Some folks anticipated a domino effect from the decision out of El Salvador. When the country announced it would make Bitcoin legal tender in the country, many thought other Latin American countries would soon follow. And while it’s still possible, the Mexico crypto ban remains in effect… at least for now. But more specifically, this is in regards to them being used as tools by financial institutions. Average citizens in the country are still allowed to invest in and trade most cryptocurrencies.

Image showing the fractured Mexico crypto relationship

Several Latin American countries sent signals that they may follow El Salvador’s lead. Among the most prominent were Brazil, Paraguay and Panama. There was also a lot of speculation churning around that Mexico was considering it as well. But at this point, we can take at least half of those countries off the list.

Shortly after El Salvador’s move, one of the largest entertainment groups in Paraguay announced it would be accepting several cryptos as a form of payment. Bitcoin, Ethereum and Shiba Inu among them. This would effectively make some forms of crypto legal tender at Grupo Cinco’s 24 nightclubs, restaurants and bars. The move was seen as a ringing endorsement for Paraguayan lawmaker Carlos Rejala’s attempt to make the country more crypto-friendly.

However, the lawmaker’s moves turned out to not be an attempt to make Bitcoin legal tender. His plans are more focused on the regulation of crypto. He has since clarified, telling Reuters, “It is a bill of digital assets and it differs from that of El Salvador because they are taking it as legal currency and in Paraguay it will be impossible to do something like that.”

And now that the minister of finance has spoken, it seems equally unlikely the Mexico crypto laws will loosen any time soon.

Why the Mexico Crypto Ban Will Remain Intact

Grupo Cinco’s announcement to allow certain cryptos as payment triggered optimism around greater moves in Paraguay. In much the same way a major player was wielding his power in Mexico.

Mexican billionaire Ricardo Salinas Pliego was trying to make some big moves in his home country. The owner of Groupo Salinas – which has interests in the media, financial services and the retail sector – was pushing to allow Banco Azteca to be the first bank in Mexico to allow cryptocurrency. Unsurprisingly, Salinas is a major proponent of crypto – especially Bitcoin. And he just so happens to be the chairman of the bank’s parent company. So, the odds looked decent that Bitcoin could get wider support in Mexico.

But alas, it wasn’t to be. Less than a day after the announcement from Salinas, Mexican officials shot it down.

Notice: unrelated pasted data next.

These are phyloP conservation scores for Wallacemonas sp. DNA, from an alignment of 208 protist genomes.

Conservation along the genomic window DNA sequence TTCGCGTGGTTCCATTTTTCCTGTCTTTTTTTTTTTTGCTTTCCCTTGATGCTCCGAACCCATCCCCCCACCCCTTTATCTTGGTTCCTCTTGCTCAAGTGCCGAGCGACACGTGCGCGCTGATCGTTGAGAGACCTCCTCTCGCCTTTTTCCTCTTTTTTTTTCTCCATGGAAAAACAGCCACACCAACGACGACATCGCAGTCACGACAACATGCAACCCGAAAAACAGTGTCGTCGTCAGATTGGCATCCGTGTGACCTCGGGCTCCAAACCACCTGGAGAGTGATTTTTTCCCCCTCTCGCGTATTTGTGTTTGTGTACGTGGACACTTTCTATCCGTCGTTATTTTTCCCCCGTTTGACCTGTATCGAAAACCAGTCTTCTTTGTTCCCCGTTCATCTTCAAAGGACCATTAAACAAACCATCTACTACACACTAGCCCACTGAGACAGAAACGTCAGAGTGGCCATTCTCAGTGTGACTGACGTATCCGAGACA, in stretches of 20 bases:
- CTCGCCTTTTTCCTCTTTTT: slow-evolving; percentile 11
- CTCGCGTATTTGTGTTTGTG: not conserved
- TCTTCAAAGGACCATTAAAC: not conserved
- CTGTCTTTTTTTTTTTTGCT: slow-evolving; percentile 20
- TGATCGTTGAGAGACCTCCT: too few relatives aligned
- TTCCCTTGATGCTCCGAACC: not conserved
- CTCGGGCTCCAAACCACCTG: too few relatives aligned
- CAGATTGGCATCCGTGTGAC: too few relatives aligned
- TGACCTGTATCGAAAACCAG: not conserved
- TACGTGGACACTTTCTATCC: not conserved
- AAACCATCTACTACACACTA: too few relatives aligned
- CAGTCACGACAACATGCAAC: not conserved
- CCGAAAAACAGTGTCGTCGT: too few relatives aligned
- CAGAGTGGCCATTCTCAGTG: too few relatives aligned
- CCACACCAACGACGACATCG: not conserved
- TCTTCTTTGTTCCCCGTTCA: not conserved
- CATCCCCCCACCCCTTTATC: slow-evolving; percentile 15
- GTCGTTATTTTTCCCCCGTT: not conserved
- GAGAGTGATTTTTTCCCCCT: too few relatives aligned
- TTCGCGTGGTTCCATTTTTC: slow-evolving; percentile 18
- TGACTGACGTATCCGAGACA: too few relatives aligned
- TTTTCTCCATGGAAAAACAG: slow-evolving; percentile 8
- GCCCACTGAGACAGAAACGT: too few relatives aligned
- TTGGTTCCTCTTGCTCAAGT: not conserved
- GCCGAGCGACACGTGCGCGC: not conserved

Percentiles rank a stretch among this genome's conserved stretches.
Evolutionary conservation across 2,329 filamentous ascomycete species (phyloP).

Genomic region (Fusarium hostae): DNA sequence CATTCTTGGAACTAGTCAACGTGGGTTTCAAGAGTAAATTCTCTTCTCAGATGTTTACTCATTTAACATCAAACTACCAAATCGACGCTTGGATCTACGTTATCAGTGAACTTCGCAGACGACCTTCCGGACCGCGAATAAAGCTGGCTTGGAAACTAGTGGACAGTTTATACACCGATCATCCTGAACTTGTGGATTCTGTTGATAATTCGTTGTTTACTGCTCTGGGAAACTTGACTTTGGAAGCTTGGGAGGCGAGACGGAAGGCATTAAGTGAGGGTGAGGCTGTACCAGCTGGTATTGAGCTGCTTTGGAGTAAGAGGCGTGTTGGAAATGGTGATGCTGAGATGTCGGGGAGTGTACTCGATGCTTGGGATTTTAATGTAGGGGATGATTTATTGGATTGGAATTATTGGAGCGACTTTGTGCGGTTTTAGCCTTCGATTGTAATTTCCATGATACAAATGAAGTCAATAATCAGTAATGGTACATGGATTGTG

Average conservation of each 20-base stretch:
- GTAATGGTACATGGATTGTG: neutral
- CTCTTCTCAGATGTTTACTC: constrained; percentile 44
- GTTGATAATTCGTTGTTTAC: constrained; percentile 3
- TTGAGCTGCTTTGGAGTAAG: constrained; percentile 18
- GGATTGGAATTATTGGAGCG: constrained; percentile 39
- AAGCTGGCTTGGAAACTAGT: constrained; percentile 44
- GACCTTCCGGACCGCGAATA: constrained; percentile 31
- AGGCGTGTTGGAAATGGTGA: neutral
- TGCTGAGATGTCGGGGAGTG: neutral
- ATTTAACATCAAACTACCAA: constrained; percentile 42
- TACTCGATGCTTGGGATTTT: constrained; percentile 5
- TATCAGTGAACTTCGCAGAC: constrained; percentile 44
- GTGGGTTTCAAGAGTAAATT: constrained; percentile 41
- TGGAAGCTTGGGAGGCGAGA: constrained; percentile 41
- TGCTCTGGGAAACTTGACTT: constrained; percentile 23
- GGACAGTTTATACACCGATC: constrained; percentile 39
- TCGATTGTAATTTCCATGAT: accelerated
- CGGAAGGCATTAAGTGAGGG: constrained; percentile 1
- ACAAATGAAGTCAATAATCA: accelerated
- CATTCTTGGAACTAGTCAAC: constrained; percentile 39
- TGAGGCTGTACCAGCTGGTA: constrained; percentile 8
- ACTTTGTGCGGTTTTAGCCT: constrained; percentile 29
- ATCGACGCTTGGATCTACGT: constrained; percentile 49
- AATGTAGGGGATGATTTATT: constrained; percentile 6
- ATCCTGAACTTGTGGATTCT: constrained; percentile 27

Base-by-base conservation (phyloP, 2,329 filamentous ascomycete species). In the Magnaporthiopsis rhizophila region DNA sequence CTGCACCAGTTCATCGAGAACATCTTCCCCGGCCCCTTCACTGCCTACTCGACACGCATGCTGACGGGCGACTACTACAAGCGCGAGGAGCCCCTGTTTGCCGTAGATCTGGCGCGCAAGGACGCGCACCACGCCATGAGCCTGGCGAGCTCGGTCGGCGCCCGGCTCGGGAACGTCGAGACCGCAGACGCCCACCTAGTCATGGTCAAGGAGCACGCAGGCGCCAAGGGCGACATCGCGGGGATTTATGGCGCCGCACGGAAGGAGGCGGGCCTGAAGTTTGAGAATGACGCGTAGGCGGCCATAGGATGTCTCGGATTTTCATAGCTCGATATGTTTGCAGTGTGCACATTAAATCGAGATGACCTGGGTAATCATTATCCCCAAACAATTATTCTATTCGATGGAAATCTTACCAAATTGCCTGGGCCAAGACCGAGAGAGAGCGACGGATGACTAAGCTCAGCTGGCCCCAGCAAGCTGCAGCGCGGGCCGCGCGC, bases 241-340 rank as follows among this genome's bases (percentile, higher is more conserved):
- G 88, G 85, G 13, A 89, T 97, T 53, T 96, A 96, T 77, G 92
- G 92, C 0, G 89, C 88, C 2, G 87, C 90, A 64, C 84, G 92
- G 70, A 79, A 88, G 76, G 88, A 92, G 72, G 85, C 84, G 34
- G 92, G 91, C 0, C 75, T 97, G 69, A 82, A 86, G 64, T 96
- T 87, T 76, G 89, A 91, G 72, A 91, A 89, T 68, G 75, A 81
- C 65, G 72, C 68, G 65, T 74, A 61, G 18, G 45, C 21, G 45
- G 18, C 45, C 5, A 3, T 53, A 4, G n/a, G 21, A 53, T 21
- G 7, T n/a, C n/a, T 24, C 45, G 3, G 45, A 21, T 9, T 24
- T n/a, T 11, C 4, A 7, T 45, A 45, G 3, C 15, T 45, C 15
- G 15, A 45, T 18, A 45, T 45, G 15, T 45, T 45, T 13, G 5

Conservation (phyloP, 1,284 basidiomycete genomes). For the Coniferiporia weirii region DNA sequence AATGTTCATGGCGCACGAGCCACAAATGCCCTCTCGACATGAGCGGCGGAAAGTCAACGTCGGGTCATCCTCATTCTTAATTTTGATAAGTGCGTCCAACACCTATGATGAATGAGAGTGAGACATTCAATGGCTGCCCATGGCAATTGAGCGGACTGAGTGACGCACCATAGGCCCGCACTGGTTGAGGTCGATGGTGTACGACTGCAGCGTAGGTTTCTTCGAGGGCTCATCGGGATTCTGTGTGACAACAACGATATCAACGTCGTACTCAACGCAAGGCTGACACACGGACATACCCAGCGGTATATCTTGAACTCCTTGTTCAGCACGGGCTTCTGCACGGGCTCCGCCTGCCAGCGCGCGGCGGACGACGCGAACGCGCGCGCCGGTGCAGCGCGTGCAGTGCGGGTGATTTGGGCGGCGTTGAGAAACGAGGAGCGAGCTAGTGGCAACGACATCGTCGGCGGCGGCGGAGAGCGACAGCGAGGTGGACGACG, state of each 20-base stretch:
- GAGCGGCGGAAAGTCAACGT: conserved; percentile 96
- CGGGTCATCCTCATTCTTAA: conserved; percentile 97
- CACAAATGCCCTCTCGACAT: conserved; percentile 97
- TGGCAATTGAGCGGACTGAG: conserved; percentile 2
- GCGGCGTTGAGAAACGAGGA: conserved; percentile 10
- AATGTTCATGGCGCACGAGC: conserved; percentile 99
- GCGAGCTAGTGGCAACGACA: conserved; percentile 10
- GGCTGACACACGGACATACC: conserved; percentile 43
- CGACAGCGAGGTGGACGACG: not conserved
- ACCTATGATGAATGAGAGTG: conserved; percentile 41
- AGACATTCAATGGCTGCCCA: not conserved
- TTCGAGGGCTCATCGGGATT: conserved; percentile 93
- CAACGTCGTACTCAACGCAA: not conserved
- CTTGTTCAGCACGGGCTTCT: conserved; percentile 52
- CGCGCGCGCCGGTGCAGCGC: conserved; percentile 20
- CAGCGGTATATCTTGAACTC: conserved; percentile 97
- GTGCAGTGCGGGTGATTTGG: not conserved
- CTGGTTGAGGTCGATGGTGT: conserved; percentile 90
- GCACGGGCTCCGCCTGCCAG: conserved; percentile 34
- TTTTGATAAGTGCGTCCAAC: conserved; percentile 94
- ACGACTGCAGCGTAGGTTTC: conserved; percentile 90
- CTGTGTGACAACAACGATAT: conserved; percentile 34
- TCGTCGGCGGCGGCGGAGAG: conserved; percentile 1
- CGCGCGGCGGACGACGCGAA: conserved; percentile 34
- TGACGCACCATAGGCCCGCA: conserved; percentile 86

Mexico’s Finance Minister Arturo Herrerra said that cryptocurrencies are neither legal tender assets or treated as currency under current regulations. He maintained that the ban of financial institutions using crypto in such a way would remain. And noted that those bans would not be lifted any time soon.

For the fourth time in seven years the Central Bank of Mexico, the finance secretary and the National Banking and Securities Commission issued a statement about the risk of crypto… Whether as a store of value, a form of exchange or a general investment. And within that statement there was a unified reiteration that financial institutions are not allowed to deal in crypto or other “virtual assets.” Those that do will be will be found in violation of regulations and should expect sanctions to be meted out.

The Bottom Line on the Mexico Crypto Ban

As far as the general public goes, crypto is A-OK in Mexico. Folks can buy, sell and trade them as they would like… Even if the Central Bank, finance secretary and Securities Commission aren’t too keen on them.

The disappointing part of all of this is that the clamp down on financial institutions will limit crypto adoption. Wider adoption of crypto could be a big boon to Mexico’s GDP. In 2019, remittances equaled 2.9% of Mexico’s GDP. During the pandemic, money sent back home to friends and family in Mexico surged more than 10%. In total, roughly $40 billion was sent to Mexican residents from out of the country.

The problem with this is the antiquated remittance process is slow. It also eats up around 7% of the total amount sent. That means that on top of taking days to get to the final recipient, fees snatched nearly $3 billion out of the hands of Mexican residents. This could easily be rectified if the Mexico crypto ban was lifted from financial institutions. It would immediately lead to increased adoption and more money in the hands of Mexican citizens. But for now, that issue will have to wait.

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